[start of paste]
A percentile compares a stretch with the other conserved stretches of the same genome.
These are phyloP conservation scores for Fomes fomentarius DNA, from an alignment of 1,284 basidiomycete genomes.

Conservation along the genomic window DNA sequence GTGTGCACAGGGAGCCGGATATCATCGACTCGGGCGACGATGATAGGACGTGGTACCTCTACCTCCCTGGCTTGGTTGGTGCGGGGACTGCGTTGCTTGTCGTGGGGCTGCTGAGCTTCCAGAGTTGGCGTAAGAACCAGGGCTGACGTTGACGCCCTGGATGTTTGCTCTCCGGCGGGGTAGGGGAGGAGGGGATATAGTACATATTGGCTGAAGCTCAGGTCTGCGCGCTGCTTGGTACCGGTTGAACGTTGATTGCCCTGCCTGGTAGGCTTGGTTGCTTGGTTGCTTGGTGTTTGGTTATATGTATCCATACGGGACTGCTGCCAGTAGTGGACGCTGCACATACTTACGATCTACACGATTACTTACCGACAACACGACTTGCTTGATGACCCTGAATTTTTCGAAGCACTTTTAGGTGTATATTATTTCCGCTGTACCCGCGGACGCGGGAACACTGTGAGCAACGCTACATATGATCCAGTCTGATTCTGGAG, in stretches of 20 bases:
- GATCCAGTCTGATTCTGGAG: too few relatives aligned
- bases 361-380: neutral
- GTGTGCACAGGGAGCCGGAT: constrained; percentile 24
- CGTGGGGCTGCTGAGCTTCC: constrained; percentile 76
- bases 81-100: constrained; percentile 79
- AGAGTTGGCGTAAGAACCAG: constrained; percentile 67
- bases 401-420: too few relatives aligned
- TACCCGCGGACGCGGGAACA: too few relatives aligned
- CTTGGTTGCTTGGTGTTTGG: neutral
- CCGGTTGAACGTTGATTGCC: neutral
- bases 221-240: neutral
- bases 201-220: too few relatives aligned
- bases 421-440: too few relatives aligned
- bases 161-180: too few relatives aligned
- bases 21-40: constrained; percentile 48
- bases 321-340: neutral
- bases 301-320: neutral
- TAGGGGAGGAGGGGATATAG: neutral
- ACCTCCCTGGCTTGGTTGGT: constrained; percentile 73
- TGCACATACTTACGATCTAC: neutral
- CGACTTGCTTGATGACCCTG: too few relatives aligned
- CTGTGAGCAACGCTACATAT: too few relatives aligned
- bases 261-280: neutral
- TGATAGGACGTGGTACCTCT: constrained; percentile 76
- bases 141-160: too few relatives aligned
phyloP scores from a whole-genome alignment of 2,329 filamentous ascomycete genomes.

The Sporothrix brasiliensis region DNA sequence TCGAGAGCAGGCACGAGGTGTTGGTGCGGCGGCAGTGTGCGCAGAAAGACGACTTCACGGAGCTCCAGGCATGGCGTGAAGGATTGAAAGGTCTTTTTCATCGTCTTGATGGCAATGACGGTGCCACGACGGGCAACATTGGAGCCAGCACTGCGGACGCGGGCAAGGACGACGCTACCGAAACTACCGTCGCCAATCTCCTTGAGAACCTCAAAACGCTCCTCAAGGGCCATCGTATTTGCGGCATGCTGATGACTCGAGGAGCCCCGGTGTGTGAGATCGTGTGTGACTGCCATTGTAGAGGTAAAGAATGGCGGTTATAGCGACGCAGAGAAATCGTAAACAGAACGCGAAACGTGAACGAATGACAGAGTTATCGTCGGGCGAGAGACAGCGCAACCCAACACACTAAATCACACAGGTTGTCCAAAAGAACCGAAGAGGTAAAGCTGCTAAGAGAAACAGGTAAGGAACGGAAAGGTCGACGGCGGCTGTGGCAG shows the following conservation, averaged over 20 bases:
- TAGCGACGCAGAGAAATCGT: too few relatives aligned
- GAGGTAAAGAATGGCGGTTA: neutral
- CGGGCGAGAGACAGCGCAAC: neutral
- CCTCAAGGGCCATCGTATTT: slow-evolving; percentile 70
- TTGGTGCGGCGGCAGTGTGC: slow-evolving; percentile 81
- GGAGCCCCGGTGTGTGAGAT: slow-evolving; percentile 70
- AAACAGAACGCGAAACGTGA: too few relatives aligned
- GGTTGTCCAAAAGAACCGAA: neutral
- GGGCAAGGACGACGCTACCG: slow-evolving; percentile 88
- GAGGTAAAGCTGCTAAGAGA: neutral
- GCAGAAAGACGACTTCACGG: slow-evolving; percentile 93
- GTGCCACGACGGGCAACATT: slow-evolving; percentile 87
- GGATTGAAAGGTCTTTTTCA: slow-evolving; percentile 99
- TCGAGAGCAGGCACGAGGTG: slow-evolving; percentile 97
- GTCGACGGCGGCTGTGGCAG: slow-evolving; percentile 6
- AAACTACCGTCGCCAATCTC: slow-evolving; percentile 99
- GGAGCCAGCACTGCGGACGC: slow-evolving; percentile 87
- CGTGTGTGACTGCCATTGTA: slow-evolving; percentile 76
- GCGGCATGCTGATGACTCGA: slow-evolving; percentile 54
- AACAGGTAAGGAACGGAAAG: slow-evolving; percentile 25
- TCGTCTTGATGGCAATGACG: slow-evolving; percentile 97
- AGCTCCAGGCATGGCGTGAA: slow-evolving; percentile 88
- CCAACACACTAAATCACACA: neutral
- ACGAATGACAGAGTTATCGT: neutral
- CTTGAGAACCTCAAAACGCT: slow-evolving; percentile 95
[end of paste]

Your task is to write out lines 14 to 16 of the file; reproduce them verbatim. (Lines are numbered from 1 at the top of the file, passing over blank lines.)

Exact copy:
- bases 221-240: neutral
- bases 201-220: too few relatives aligned
- bases 421-440: too few relatives aligned